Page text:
By JAMES H. WORMAN, AM.

Elementary German Grammak,

Complete German Grammar,

Collegiate Germ An Reader, Elementary German Reader, German Copy-books, German Echo,

History* Oe German Literature,

German And English Lexicon.

I. THE GERMAN GRAMMARS of Wonnan are widely preferred on account of their clear, explicit method (on the conversation plan), introducing a system of analogy and comparison with the learners' own language and others commonly studied. »

The arts of speaking, of understanding the spoken language, and of correct pronunciation, are treated with great success.

The new classifications of nouns and of irregular verbs are of great value to the

Eupil. The use of heavy type to indicate etymological changes, is new. The Vocabuxy is synmi/mical—also a new feature.

IX. WORMAN'S GERMAN REAVER contains progressive selections from a wide range of the very beet German authors, including three complete plays, which are usually pnrehased In separate form fur advanced students who have completed the ordinary Reader.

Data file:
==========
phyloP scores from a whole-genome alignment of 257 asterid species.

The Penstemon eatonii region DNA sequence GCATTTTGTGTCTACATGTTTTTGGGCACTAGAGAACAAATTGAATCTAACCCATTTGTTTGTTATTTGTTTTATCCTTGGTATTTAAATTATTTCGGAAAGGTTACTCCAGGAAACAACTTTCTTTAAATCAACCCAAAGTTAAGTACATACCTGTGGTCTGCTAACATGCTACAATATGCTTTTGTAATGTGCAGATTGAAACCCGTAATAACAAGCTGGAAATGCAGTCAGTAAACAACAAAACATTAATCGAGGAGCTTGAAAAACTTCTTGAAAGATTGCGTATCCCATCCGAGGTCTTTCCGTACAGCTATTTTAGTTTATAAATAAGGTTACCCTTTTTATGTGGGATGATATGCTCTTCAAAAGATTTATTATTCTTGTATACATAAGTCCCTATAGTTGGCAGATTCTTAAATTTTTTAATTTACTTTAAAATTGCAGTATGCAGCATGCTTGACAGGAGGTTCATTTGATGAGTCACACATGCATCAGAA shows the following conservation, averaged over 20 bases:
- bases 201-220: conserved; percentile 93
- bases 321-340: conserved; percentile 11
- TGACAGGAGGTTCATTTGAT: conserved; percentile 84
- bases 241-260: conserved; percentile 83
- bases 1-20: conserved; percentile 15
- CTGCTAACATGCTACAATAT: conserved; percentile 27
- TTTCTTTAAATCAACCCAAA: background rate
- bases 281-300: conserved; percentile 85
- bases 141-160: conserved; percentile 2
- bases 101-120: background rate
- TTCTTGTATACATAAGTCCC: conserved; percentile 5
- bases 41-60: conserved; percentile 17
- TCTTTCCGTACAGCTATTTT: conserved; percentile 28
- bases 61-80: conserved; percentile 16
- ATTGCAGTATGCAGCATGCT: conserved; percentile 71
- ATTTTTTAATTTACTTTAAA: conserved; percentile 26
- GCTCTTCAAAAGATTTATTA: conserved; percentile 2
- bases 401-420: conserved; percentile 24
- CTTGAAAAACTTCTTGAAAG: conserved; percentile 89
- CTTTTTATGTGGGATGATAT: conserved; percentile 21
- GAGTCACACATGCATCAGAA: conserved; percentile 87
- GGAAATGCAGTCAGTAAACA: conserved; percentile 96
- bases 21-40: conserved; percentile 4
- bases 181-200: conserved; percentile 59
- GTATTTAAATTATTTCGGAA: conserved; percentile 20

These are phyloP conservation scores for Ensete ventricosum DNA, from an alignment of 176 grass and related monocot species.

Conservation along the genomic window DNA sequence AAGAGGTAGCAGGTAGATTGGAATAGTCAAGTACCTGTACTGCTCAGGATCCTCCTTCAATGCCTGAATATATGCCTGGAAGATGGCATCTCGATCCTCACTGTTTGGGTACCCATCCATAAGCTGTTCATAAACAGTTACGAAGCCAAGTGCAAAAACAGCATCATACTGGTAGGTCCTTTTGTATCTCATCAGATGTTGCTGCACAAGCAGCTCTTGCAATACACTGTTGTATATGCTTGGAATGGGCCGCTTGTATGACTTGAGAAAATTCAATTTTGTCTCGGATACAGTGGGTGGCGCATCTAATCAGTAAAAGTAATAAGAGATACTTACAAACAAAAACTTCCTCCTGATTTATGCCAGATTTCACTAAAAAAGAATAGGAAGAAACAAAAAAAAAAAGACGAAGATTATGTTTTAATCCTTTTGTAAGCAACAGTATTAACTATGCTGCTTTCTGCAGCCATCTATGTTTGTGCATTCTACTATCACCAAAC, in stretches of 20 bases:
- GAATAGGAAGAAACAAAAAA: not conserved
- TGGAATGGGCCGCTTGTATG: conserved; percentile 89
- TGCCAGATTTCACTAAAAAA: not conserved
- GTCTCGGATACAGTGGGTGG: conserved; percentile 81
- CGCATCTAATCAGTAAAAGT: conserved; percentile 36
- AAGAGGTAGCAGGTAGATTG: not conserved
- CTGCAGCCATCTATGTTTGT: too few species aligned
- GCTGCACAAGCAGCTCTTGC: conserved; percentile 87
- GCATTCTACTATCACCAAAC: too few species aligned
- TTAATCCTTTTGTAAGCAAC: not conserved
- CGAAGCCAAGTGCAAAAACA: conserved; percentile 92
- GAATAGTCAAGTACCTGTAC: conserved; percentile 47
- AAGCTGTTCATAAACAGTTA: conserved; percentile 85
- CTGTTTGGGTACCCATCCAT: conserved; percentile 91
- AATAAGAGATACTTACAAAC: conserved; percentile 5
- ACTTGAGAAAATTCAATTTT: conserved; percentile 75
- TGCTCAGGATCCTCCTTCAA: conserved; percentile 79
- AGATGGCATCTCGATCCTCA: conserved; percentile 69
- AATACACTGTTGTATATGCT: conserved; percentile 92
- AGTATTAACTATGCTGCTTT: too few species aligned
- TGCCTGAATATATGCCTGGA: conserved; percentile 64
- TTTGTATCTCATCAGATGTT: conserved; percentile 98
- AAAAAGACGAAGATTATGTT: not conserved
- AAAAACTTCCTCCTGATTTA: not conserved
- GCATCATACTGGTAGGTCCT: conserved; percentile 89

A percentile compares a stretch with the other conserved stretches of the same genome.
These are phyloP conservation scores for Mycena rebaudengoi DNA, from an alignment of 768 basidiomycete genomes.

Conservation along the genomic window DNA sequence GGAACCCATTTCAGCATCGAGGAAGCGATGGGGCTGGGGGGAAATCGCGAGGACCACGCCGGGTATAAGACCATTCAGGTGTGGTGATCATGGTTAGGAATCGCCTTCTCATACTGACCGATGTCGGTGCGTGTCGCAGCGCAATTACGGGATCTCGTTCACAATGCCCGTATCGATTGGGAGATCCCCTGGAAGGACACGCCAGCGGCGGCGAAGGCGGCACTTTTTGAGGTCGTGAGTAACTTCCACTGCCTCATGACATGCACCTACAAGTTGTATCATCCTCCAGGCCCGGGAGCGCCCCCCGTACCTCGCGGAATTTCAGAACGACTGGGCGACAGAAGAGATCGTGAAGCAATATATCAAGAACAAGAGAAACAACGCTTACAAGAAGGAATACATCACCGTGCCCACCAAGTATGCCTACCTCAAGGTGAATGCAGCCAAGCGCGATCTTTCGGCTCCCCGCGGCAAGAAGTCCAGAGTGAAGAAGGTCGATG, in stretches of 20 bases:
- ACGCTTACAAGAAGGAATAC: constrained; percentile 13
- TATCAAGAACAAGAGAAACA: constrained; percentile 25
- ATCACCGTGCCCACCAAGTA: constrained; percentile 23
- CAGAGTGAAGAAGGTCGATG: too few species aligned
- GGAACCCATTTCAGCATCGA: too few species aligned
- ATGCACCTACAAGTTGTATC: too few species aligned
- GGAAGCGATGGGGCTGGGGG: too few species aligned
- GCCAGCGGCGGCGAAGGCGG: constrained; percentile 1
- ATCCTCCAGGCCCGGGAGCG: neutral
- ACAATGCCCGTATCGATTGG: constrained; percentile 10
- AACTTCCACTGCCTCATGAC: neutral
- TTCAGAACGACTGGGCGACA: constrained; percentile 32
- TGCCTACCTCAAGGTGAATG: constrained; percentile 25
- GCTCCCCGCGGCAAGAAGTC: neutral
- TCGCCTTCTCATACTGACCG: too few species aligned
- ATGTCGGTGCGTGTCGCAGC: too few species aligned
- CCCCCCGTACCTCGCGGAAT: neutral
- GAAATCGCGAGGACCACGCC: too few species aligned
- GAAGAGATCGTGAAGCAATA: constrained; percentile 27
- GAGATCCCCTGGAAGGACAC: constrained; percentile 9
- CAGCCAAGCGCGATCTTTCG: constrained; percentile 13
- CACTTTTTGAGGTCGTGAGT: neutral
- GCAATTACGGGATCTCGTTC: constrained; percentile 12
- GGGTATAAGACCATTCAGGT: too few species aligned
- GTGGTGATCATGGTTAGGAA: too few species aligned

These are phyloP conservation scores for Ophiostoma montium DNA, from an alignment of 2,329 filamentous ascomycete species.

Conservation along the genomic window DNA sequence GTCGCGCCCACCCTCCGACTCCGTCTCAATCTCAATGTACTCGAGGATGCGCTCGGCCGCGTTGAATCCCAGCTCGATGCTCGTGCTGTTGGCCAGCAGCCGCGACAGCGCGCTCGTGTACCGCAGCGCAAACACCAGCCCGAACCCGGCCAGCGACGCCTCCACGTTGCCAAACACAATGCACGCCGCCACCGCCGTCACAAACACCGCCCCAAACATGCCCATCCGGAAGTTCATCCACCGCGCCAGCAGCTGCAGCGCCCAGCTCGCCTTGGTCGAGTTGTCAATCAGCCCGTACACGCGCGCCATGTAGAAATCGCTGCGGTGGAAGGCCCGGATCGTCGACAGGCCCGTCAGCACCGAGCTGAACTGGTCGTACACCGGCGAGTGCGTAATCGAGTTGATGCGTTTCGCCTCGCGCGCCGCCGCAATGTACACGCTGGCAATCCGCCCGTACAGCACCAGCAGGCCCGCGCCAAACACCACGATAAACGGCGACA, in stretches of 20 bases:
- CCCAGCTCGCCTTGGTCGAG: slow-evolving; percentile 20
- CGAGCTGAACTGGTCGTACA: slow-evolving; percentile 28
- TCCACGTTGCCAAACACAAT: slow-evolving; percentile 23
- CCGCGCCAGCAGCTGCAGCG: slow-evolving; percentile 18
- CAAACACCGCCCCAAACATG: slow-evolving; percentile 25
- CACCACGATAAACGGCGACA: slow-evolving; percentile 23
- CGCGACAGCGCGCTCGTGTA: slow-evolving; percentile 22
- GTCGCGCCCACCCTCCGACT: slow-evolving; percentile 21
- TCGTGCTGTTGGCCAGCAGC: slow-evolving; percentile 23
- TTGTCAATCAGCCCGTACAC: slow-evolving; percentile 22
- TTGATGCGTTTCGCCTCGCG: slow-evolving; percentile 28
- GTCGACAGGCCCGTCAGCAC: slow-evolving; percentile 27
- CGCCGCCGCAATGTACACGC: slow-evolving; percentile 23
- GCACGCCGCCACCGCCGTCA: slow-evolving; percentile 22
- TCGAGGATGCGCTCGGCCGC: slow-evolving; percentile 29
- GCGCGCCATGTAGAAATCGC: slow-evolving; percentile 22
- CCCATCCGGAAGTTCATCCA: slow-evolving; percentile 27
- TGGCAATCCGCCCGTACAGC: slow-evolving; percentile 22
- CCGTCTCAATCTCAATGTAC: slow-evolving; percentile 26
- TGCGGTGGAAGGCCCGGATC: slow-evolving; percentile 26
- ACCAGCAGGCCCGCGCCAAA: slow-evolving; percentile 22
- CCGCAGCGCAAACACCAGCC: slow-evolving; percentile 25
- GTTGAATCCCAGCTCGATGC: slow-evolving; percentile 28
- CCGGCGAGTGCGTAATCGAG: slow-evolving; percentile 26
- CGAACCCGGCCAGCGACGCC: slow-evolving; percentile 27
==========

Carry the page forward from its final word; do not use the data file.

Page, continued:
It has Biographies of eminent authors. Notes after the text. References to all German Grammars in common use, and an adequate Vocabulary; also, Exercises for translation Into the Gorman.

MX WORMAN'S GERMAN ECHO (Deutsche* Echo) Is entirely a new thing in this country. It presents familiar colloquial exercises without translation, and will teach fluent conversation in a few months of diligent study.

No other method will ever make the student at home in a foreign language. By this he thinks in, as well as speaks it. For the time being he is a Oerman through and through. The laborious process of translating his thoughts no longer impedes free unembarrassed utterance.

I0BMAFS COMPLETE FRENCH COUBSE

0 IS INAUGURATED BY

• Tj'EOHO IDE PARIS,

Or, "French Echo;" on a plan identical with the German Echo described above.
This will be followed in due course by the other volumes of

THE FRENCH SERIES,
viz.:

A COMPLETE GRAMMAR, I A FRENCH READ IS 11,

AN ELEMENTARY GRAMMAR, I A FRENCH LEXICON, A HISTORY OE FRENCH LITERATURE.

WORMAN'S WORKS

are adopted as fast as published by many of the beet institutions of the country. In completeness, adaptation, and homogeneity for consistent courses of instruction, they

are simply

UNOTVALKD.